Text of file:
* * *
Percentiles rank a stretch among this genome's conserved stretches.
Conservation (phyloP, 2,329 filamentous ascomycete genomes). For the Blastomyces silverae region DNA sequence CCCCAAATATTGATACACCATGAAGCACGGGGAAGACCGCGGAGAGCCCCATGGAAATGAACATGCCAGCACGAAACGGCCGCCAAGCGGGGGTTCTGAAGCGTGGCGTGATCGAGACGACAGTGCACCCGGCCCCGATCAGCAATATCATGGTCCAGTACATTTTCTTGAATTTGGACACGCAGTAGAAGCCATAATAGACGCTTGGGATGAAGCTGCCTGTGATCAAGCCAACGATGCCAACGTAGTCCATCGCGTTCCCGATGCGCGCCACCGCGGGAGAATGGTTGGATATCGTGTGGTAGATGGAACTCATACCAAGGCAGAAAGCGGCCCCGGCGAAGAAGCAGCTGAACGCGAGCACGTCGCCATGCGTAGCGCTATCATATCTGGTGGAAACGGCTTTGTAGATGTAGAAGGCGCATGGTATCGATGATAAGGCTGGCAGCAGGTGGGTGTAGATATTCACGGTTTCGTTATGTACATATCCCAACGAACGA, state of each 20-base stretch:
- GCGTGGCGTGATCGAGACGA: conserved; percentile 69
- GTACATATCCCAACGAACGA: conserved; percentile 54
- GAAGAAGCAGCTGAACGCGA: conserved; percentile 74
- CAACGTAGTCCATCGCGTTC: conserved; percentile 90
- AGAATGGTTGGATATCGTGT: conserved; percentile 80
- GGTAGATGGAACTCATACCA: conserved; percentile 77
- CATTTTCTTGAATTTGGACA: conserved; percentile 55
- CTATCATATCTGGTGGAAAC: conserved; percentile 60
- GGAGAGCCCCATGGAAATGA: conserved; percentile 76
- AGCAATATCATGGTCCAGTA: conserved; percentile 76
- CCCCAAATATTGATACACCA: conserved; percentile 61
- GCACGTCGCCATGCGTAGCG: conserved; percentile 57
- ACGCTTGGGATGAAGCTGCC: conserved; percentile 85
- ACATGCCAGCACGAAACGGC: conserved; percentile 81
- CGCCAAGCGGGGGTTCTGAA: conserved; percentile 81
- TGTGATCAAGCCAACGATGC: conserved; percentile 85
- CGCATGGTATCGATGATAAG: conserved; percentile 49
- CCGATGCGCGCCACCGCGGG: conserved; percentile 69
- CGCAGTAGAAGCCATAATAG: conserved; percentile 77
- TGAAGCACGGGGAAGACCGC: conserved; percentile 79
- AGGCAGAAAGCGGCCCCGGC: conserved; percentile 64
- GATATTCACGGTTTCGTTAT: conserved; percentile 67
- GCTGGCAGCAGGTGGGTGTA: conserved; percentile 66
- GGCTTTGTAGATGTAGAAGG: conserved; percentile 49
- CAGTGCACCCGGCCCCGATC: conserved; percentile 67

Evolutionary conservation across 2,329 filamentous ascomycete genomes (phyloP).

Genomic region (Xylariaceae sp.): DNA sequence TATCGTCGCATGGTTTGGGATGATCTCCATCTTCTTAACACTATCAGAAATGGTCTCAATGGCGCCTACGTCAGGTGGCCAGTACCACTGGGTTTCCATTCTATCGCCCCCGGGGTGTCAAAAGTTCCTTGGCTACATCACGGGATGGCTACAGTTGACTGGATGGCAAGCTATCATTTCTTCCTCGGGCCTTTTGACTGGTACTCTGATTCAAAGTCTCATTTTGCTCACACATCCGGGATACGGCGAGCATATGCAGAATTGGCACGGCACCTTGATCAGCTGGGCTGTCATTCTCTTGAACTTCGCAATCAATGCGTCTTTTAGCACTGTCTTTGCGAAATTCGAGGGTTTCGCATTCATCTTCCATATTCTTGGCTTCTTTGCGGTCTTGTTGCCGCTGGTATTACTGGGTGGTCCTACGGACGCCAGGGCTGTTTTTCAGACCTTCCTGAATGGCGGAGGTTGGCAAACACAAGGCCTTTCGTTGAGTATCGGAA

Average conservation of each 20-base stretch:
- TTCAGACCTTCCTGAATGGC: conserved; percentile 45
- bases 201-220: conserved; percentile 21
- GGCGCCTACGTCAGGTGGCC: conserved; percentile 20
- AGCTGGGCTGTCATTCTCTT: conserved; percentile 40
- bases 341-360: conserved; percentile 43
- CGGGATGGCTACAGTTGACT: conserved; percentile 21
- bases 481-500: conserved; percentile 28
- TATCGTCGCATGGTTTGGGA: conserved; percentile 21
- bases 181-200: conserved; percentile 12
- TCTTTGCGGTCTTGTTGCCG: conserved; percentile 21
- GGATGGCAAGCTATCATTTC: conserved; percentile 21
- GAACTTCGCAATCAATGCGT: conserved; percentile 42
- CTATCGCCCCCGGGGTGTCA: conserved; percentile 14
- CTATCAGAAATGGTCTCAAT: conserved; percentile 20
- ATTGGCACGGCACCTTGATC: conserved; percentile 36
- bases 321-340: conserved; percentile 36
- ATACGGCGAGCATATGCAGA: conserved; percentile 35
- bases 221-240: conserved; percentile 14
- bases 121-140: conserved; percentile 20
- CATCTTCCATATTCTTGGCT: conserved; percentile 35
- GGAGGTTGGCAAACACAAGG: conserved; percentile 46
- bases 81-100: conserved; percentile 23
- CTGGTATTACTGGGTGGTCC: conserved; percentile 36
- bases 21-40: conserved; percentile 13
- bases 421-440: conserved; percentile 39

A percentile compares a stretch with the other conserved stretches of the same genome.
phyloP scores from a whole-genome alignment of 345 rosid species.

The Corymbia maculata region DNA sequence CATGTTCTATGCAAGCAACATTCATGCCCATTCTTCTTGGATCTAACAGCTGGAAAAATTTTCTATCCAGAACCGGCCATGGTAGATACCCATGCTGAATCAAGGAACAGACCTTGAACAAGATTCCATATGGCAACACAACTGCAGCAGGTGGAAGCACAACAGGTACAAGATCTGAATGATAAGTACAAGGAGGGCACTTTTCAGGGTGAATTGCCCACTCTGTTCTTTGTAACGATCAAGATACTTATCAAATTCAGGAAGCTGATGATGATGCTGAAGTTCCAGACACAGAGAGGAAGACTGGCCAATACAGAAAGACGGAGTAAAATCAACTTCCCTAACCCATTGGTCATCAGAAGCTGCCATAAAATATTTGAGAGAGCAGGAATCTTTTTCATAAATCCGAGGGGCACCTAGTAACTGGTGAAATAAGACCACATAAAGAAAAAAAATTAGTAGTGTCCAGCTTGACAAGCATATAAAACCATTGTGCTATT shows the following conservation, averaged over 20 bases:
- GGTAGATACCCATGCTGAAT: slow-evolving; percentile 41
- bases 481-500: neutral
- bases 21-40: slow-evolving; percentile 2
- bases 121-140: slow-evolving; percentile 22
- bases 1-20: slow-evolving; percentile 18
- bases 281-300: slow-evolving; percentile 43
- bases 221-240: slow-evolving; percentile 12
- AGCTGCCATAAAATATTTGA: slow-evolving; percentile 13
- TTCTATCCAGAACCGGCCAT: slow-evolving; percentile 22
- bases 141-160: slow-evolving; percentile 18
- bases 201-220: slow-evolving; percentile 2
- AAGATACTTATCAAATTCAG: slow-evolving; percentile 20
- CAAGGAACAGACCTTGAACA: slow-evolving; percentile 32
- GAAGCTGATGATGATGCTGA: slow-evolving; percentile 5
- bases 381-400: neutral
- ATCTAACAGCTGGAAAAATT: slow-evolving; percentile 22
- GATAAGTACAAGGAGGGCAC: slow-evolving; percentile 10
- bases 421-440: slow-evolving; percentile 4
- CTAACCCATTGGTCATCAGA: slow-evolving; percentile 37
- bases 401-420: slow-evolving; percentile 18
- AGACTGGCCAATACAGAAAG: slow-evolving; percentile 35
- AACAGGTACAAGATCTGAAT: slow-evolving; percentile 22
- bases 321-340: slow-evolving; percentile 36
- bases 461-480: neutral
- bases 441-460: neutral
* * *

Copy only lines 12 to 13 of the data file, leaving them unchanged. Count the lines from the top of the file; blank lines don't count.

- AGCAATATCATGGTCCAGTA: conserved; percentile 76
- CCCCAAATATTGATACACCA: conserved; percentile 61